Other technologies and practices implemented on-farm through GGEPA included modification of a cooling compressor, use of a geo-thermal system, installation of greenhouse heat-and-shade systems, modification or replacement of a space heater, milk plate coolers, heat-loss reduction through installation of insulation and doors, retrofitting lighting installations, installation of solar hydronic water heating and installation of solar panel energy generation systems, as well as conducting farm facility energy audits.

Gibb advises farmers who are considering energy improvements to their operations to take a conservation-first approach, as it can often present the lowest cost opportunity for savings.

“Conservation efforts can often be the low hanging fruit, which many sectors, not just agriculture, often overlook,” says Gibb, explaining that lighting is one such example. “Once an operator is managing how and when they use electricity, then they should look at alternative systems such as biodigesters or solar hydronic heating systems. By reducing the amount of energy that is used, you may also be able to reduce the size and cost of an alternative system.”

GGEPA provided cost-share funding for farmers to implement best management practices that involve energy conservation and green energy generation. The program, delivered by the Ontario Soil and Crop Improvement Association, was funded by the Friends of the Greenbelt Foundation. The Greenbelt was created in 2005 and spans 1.8 million acres across Southern Ontario and encompasses some 7,000 farms.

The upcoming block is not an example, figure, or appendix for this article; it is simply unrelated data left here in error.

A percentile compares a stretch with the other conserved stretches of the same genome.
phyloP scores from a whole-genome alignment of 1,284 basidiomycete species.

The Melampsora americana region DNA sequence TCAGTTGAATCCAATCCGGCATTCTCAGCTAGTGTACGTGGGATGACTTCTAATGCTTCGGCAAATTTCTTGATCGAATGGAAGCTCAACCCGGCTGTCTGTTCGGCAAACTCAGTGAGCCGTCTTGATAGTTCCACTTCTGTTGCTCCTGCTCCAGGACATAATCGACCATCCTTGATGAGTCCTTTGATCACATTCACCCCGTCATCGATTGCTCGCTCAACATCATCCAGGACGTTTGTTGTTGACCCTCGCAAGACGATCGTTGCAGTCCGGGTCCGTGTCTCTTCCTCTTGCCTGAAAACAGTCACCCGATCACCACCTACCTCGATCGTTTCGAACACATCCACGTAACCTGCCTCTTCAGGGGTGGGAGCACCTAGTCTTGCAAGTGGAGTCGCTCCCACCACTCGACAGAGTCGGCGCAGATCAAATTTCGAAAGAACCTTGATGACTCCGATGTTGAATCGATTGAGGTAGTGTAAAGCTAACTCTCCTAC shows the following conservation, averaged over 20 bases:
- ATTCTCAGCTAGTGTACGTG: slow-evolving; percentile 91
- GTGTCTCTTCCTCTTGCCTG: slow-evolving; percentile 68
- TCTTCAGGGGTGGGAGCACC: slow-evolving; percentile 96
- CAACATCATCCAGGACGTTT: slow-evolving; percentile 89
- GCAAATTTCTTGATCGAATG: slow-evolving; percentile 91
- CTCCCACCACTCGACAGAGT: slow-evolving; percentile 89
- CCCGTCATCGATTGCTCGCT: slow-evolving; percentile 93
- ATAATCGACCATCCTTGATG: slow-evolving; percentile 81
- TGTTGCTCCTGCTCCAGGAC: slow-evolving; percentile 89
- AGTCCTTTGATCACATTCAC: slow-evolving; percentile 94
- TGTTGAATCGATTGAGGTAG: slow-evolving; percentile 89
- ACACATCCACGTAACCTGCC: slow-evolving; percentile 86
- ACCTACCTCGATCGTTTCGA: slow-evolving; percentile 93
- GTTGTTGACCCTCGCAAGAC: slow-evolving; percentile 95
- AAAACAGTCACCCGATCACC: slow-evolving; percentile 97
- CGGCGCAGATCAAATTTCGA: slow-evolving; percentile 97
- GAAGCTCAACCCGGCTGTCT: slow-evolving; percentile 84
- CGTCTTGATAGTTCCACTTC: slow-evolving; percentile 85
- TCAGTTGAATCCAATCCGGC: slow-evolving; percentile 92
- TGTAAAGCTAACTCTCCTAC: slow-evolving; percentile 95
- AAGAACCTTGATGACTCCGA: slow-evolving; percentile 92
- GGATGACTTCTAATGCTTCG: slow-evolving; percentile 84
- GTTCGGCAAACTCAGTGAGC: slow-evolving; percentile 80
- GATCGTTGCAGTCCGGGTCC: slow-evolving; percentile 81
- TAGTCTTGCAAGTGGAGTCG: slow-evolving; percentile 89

“This program has helped Greenbelt farmers reduce their energy use and bills,” says Burkhard Mausberg, President of the Friends of the Greenbelt Foundation. “Even more, some Greenbelt farmers have started to generate clean power and are making money doing so under Ontario’s Green Energy Act. This additional income helps farmers stay on the farm.”

GGEPA was available in 2009 and 2010 to farmers in the Greenbelt who had projects that were approved as part of the Canada-Ontario Farm Stewardship Program (COFSP), associated with the Canada-Ontario Environmental Farm Plan (EFP).

Both EFP and COFSP are funded through Growing Forward, supported by Agriculture and Agri-Food Canada (AAFC) and the Ontario Ministry of Agriculture, Food and Rural Affairs (OMAFRA) under the Best Practices suite. The programs, administered by the Ontario Federation of Agriculture on behalf of the Ontario Farm Environmental Coalition, are delivered to farmers by Ontario Soil and Crop Improvement Association.

The Ontario Soil and Crop Improvement Association is a not-for-profit farm organization dedicated to working with farmers to communicate and facilitate responsible, economic management of soil, water, air and crops through development and communication of innovative farming practices. More information on the GGEPA energy generation and conservation verification study is available by contacting the OSCIA at 1-800-265-9751.

Note: this is an article I originally wrote for the OSCIA.